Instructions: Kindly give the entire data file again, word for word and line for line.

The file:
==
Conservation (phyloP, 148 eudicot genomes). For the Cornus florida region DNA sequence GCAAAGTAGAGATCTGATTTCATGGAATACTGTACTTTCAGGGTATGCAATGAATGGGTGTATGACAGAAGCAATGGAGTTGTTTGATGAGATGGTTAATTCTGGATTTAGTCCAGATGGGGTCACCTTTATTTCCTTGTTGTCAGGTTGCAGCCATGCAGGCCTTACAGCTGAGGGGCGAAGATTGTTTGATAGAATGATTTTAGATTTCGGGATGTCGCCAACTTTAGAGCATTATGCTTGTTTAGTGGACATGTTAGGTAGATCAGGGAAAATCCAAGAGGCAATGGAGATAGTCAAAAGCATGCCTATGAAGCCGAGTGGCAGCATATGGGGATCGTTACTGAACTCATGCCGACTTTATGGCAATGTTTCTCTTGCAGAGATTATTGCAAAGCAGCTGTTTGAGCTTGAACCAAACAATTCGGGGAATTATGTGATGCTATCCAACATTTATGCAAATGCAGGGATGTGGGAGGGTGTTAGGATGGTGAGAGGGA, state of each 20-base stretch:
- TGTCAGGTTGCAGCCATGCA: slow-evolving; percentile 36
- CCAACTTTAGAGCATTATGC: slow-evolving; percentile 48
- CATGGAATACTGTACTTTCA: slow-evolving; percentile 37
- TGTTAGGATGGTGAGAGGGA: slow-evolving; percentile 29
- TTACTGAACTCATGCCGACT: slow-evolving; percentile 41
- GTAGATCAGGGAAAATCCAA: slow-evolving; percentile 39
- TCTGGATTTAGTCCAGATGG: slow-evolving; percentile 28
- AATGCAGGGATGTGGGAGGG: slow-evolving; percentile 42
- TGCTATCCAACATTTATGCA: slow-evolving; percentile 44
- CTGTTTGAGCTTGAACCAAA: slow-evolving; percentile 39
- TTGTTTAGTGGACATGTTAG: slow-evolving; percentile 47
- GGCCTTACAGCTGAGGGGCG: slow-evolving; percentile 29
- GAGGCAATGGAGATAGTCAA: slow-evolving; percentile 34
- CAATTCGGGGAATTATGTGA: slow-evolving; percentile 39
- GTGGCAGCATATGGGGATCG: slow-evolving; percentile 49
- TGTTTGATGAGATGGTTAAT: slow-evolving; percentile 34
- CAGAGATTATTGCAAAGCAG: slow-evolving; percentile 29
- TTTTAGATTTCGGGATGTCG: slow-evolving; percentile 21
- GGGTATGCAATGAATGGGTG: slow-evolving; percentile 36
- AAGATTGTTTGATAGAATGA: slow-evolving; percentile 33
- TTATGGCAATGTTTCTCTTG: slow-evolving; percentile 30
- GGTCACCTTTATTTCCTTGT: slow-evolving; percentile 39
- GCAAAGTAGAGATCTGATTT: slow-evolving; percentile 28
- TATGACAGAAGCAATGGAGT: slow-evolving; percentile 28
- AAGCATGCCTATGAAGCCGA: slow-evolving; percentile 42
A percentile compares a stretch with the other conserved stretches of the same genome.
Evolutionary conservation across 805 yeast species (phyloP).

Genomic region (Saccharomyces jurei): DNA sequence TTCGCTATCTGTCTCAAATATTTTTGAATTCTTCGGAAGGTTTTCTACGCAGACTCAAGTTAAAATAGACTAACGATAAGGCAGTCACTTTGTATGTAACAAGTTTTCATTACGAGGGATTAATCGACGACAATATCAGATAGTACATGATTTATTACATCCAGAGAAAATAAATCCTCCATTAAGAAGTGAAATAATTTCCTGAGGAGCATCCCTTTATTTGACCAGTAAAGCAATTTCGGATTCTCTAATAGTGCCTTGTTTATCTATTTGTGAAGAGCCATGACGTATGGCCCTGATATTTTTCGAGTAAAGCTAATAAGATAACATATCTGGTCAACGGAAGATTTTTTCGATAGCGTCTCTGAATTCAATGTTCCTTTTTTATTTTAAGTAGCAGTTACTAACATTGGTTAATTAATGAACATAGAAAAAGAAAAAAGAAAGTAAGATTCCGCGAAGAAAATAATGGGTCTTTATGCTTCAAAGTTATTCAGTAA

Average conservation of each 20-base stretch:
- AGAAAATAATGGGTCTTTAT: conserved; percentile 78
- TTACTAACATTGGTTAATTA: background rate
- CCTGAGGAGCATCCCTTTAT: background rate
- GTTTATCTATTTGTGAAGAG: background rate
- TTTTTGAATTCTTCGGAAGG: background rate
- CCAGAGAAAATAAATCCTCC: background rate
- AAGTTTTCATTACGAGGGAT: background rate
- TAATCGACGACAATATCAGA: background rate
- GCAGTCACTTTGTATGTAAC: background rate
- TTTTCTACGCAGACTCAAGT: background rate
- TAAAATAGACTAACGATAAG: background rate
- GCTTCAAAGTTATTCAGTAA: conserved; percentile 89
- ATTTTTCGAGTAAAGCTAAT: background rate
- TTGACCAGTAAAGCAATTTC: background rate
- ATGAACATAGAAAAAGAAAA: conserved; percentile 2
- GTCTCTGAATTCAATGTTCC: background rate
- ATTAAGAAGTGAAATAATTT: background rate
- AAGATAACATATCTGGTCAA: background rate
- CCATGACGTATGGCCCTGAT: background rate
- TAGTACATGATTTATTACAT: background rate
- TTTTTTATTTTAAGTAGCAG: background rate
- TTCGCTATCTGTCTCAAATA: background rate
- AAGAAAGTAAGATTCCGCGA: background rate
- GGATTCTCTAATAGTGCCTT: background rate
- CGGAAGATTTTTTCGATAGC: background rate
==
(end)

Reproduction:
Conservation (phyloP, 148 eudicot genomes). For the Cornus florida region DNA sequence GCAAAGTAGAGATCTGATTTCATGGAATACTGTACTTTCAGGGTATGCAATGAATGGGTGTATGACAGAAGCAATGGAGTTGTTTGATGAGATGGTTAATTCTGGATTTAGTCCAGATGGGGTCACCTTTATTTCCTTGTTGTCAGGTTGCAGCCATGCAGGCCTTACAGCTGAGGGGCGAAGATTGTTTGATAGAATGATTTTAGATTTCGGGATGTCGCCAACTTTAGAGCATTATGCTTGTTTAGTGGACATGTTAGGTAGATCAGGGAAAATCCAAGAGGCAATGGAGATAGTCAAAAGCATGCCTATGAAGCCGAGTGGCAGCATATGGGGATCGTTACTGAACTCATGCCGACTTTATGGCAATGTTTCTCTTGCAGAGATTATTGCAAAGCAGCTGTTTGAGCTTGAACCAAACAATTCGGGGAATTATGTGATGCTATCCAACATTTATGCAAATGCAGGGATGTGGGAGGGTGTTAGGATGGTGAGAGGGA, state of each 20-base stretch:
- TGTCAGGTTGCAGCCATGCA: slow-evolving; percentile 36
- CCAACTTTAGAGCATTATGC: slow-evolving; percentile 48
- CATGGAATACTGTACTTTCA: slow-evolving; percentile 37
- TGTTAGGATGGTGAGAGGGA: slow-evolving; percentile 29
- TTACTGAACTCATGCCGACT: slow-evolving; percentile 41
- GTAGATCAGGGAAAATCCAA: slow-evolving; percentile 39
- TCTGGATTTAGTCCAGATGG: slow-evolving; percentile 28
- AATGCAGGGATGTGGGAGGG: slow-evolving; percentile 42
- TGCTATCCAACATTTATGCA: slow-evolving; percentile 44
- CTGTTTGAGCTTGAACCAAA: slow-evolving; percentile 39
- TTGTTTAGTGGACATGTTAG: slow-evolving; percentile 47
- GGCCTTACAGCTGAGGGGCG: slow-evolving; percentile 29
- GAGGCAATGGAGATAGTCAA: slow-evolving; percentile 34
- CAATTCGGGGAATTATGTGA: slow-evolving; percentile 39
- GTGGCAGCATATGGGGATCG: slow-evolving; percentile 49
- TGTTTGATGAGATGGTTAAT: slow-evolving; percentile 34
- CAGAGATTATTGCAAAGCAG: slow-evolving; percentile 29
- TTTTAGATTTCGGGATGTCG: slow-evolving; percentile 21
- GGGTATGCAATGAATGGGTG: slow-evolving; percentile 36
- AAGATTGTTTGATAGAATGA: slow-evolving; percentile 33
- TTATGGCAATGTTTCTCTTG: slow-evolving; percentile 30
- GGTCACCTTTATTTCCTTGT: slow-evolving; percentile 39
- GCAAAGTAGAGATCTGATTT: slow-evolving; percentile 28
- TATGACAGAAGCAATGGAGT: slow-evolving; percentile 28
- AAGCATGCCTATGAAGCCGA: slow-evolving; percentile 42
A percentile compares a stretch with the other conserved stretches of the same genome.
Evolutionary conservation across 805 yeast species (phyloP).

Genomic region (Saccharomyces jurei): DNA sequence TTCGCTATCTGTCTCAAATATTTTTGAATTCTTCGGAAGGTTTTCTACGCAGACTCAAGTTAAAATAGACTAACGATAAGGCAGTCACTTTGTATGTAACAAGTTTTCATTACGAGGGATTAATCGACGACAATATCAGATAGTACATGATTTATTACATCCAGAGAAAATAAATCCTCCATTAAGAAGTGAAATAATTTCCTGAGGAGCATCCCTTTATTTGACCAGTAAAGCAATTTCGGATTCTCTAATAGTGCCTTGTTTATCTATTTGTGAAGAGCCATGACGTATGGCCCTGATATTTTTCGAGTAAAGCTAATAAGATAACATATCTGGTCAACGGAAGATTTTTTCGATAGCGTCTCTGAATTCAATGTTCCTTTTTTATTTTAAGTAGCAGTTACTAACATTGGTTAATTAATGAACATAGAAAAAGAAAAAAGAAAGTAAGATTCCGCGAAGAAAATAATGGGTCTTTATGCTTCAAAGTTATTCAGTAA

Average conservation of each 20-base stretch:
- AGAAAATAATGGGTCTTTAT: conserved; percentile 78
- TTACTAACATTGGTTAATTA: background rate
- CCTGAGGAGCATCCCTTTAT: background rate
- GTTTATCTATTTGTGAAGAG: background rate
- TTTTTGAATTCTTCGGAAGG: background rate
- CCAGAGAAAATAAATCCTCC: background rate
- AAGTTTTCATTACGAGGGAT: background rate
- TAATCGACGACAATATCAGA: background rate
- GCAGTCACTTTGTATGTAAC: background rate
- TTTTCTACGCAGACTCAAGT: background rate
- TAAAATAGACTAACGATAAG: background rate
- GCTTCAAAGTTATTCAGTAA: conserved; percentile 89
- ATTTTTCGAGTAAAGCTAAT: background rate
- TTGACCAGTAAAGCAATTTC: background rate
- ATGAACATAGAAAAAGAAAA: conserved; percentile 2
- GTCTCTGAATTCAATGTTCC: background rate
- ATTAAGAAGTGAAATAATTT: background rate
- AAGATAACATATCTGGTCAA: background rate
- CCATGACGTATGGCCCTGAT: background rate
- TAGTACATGATTTATTACAT: background rate
- TTTTTTATTTTAAGTAGCAG: background rate
- TTCGCTATCTGTCTCAAATA: background rate
- AAGAAAGTAAGATTCCGCGA: background rate
- GGATTCTCTAATAGTGCCTT: background rate
- CGGAAGATTTTTTCGATAGC: background rate